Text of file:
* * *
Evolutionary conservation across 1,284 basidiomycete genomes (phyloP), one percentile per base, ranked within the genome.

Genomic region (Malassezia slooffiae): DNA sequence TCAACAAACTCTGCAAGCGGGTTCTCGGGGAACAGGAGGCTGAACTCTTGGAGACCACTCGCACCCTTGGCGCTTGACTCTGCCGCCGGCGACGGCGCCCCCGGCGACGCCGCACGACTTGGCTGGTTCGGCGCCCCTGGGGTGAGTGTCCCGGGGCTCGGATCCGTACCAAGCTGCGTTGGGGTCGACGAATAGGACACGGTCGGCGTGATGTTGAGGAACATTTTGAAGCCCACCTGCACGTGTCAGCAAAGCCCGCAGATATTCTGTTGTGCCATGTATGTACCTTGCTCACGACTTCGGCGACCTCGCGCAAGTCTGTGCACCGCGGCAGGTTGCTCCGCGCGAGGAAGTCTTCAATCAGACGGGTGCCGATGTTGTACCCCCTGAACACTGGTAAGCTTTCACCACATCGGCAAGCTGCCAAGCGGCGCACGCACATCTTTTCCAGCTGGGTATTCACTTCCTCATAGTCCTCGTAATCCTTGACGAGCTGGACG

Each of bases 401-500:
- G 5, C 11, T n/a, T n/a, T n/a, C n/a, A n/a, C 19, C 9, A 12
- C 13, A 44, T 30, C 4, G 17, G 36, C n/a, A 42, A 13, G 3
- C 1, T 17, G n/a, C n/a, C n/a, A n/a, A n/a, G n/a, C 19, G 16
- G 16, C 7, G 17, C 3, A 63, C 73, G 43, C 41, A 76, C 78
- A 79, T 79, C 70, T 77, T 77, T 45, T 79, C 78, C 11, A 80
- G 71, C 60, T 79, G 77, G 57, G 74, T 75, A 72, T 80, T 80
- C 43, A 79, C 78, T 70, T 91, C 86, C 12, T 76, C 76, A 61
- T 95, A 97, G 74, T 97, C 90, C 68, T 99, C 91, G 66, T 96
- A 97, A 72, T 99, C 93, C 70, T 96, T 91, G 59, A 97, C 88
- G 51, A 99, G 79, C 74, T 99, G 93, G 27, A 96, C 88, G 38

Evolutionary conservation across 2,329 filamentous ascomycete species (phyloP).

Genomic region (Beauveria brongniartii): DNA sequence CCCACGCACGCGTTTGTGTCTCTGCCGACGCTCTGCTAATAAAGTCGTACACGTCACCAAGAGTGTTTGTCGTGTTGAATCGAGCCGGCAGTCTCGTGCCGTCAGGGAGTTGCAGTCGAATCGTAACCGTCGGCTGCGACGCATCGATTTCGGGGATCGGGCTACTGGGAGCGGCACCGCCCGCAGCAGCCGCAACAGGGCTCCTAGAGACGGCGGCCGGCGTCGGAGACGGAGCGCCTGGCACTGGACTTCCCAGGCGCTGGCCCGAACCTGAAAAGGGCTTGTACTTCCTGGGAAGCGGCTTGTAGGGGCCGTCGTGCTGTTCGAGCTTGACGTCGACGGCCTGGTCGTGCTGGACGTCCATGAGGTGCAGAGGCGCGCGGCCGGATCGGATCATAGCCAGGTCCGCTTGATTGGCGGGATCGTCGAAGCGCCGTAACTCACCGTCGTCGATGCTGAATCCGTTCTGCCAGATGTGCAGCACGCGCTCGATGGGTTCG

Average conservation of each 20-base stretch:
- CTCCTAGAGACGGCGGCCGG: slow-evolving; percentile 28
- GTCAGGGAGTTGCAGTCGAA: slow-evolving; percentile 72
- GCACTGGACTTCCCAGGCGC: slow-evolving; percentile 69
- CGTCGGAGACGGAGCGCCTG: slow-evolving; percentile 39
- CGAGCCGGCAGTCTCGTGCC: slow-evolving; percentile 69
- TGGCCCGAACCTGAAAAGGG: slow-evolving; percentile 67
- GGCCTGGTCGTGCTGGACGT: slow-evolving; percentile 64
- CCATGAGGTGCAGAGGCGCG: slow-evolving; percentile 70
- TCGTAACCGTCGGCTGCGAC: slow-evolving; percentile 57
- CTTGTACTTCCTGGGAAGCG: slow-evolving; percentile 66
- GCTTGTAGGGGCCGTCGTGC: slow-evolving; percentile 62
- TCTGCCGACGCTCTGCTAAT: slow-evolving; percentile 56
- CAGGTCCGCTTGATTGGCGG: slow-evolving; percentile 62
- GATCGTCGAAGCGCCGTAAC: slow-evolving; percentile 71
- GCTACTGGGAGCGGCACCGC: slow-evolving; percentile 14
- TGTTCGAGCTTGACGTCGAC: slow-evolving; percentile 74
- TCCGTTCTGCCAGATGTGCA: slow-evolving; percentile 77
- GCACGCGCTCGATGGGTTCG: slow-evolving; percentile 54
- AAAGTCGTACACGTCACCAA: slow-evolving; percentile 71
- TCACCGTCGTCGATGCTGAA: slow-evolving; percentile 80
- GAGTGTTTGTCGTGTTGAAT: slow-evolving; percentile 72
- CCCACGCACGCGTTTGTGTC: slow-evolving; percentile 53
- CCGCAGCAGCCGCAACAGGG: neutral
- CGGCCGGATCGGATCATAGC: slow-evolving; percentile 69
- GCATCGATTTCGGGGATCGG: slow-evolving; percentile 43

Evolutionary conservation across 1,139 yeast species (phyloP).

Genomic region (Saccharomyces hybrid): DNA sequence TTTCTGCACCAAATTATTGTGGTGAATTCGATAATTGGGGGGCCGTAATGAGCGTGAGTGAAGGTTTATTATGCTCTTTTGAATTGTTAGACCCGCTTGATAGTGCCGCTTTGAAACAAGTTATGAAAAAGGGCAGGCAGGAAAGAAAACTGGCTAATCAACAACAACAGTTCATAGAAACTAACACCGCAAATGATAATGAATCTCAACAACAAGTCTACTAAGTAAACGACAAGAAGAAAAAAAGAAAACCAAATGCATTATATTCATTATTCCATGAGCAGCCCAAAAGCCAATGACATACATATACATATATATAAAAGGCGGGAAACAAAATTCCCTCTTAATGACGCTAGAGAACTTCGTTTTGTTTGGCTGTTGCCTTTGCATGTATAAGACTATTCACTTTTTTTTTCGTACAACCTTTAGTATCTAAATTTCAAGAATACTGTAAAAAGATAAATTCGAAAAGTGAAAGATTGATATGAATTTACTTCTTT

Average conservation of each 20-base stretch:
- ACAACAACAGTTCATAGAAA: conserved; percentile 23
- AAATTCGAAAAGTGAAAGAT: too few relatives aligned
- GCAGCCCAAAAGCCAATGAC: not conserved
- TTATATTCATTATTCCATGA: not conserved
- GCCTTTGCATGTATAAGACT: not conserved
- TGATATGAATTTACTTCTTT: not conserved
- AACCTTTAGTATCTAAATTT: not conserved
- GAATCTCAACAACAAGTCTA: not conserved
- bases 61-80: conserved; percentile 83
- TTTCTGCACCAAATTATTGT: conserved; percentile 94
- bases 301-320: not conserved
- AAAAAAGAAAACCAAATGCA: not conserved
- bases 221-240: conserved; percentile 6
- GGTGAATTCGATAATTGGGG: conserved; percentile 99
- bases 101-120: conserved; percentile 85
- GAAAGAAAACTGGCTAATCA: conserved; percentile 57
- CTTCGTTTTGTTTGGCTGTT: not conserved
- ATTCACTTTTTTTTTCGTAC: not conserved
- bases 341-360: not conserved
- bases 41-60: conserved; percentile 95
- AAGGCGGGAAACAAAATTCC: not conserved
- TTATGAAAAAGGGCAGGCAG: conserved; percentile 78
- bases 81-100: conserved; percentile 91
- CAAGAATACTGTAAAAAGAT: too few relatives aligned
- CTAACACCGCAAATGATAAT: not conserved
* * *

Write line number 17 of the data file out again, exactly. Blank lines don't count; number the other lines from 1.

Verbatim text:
- CTCCTAGAGACGGCGGCCGG: slow-evolving; percentile 28